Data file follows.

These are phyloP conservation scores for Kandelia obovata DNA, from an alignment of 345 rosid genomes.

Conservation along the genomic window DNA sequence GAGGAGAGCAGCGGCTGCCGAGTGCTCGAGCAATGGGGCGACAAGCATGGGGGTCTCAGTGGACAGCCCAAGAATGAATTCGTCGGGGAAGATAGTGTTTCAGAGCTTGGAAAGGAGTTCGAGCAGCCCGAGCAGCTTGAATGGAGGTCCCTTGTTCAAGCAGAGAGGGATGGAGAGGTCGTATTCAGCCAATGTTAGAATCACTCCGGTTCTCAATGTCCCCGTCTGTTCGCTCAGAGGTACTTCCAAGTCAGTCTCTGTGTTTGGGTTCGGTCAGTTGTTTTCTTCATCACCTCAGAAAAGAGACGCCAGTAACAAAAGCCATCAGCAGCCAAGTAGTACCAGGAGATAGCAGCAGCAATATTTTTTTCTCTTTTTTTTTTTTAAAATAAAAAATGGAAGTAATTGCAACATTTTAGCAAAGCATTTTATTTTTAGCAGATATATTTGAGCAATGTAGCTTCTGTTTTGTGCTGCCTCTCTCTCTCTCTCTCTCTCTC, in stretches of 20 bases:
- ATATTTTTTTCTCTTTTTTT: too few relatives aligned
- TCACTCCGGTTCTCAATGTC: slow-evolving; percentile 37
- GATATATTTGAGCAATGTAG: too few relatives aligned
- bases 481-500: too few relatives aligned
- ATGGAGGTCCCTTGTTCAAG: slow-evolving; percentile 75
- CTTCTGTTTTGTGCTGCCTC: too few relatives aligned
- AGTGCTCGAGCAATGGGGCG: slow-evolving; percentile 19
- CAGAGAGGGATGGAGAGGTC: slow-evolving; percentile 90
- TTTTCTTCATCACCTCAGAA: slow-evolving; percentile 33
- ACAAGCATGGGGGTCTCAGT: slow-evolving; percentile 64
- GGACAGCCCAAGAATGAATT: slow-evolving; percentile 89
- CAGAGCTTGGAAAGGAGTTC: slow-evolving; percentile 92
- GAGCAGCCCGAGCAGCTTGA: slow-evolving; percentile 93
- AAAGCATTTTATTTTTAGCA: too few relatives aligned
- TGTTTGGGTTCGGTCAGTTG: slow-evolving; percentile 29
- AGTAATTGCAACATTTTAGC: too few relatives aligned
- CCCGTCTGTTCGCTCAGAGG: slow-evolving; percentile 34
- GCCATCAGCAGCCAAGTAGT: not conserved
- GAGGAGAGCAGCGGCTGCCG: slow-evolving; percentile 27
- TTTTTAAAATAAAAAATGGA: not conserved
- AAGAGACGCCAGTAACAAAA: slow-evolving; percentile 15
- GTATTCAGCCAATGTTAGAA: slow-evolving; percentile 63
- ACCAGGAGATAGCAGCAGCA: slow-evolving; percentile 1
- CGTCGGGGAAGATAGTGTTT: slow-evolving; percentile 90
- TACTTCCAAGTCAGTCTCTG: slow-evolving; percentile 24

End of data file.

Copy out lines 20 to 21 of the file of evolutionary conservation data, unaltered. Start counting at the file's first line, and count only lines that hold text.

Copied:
- GCCATCAGCAGCCAAGTAGT: not conserved
- GAGGAGAGCAGCGGCTGCCG: slow-evolving; percentile 27